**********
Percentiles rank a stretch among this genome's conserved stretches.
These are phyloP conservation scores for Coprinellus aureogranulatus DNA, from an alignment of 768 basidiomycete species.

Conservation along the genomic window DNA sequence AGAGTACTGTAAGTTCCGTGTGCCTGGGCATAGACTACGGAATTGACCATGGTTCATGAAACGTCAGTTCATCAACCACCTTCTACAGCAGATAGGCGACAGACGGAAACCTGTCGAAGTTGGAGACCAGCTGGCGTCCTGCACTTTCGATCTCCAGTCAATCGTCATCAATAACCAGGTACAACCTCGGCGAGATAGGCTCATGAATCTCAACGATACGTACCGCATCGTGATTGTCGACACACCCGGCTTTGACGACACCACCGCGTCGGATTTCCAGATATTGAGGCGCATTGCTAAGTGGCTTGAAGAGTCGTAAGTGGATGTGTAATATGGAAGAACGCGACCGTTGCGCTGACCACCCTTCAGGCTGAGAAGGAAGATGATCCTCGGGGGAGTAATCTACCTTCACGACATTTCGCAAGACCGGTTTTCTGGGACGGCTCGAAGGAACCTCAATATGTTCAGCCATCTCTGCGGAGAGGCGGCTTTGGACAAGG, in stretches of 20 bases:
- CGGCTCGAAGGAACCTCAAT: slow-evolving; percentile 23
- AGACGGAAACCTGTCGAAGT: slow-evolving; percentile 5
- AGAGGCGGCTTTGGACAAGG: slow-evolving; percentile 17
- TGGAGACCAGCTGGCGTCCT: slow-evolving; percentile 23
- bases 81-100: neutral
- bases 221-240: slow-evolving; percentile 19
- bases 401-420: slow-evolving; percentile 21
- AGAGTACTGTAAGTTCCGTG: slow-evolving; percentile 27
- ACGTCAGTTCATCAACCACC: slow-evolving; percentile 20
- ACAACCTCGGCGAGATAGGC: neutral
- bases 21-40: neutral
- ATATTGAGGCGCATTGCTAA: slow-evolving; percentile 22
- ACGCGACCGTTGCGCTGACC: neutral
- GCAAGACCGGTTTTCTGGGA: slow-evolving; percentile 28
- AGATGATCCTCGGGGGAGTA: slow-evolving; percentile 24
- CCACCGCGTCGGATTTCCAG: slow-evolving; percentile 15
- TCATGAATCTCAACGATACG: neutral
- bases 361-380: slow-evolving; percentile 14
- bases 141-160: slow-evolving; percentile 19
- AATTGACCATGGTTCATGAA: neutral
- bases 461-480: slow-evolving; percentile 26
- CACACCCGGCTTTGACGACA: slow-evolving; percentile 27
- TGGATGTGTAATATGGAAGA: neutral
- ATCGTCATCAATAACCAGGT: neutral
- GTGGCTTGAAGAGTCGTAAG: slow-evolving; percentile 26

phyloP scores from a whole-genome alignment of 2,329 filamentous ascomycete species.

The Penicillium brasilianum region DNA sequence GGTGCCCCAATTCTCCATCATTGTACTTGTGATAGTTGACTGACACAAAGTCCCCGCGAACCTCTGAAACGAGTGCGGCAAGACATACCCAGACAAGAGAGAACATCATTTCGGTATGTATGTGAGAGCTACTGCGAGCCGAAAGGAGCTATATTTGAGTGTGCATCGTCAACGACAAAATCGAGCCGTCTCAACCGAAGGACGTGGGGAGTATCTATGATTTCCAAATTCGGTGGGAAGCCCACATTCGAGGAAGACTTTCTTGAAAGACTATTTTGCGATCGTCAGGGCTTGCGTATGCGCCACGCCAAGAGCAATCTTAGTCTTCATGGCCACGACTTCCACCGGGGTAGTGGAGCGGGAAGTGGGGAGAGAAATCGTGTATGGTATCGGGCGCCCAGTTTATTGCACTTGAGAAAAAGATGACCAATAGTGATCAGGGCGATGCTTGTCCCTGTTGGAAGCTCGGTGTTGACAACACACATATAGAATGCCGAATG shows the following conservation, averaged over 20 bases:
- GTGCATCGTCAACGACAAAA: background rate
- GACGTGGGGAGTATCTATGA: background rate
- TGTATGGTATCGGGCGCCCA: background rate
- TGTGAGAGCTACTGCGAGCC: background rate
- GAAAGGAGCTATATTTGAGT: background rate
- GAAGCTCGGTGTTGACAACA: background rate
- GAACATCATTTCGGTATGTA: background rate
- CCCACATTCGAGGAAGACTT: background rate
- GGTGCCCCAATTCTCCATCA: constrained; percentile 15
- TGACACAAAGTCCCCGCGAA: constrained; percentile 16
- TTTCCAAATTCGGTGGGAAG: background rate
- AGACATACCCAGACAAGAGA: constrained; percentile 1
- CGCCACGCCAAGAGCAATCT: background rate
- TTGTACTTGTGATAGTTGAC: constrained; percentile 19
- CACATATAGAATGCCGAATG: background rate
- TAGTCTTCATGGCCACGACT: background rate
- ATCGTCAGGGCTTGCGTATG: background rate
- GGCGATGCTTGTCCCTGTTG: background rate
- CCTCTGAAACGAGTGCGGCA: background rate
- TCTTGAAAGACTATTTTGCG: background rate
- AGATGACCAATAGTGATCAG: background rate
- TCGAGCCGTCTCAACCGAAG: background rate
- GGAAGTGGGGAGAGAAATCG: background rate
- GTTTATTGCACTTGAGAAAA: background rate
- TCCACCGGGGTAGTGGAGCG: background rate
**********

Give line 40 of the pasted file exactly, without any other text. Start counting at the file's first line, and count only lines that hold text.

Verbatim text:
- TGACACAAAGTCCCCGCGAA: constrained; percentile 16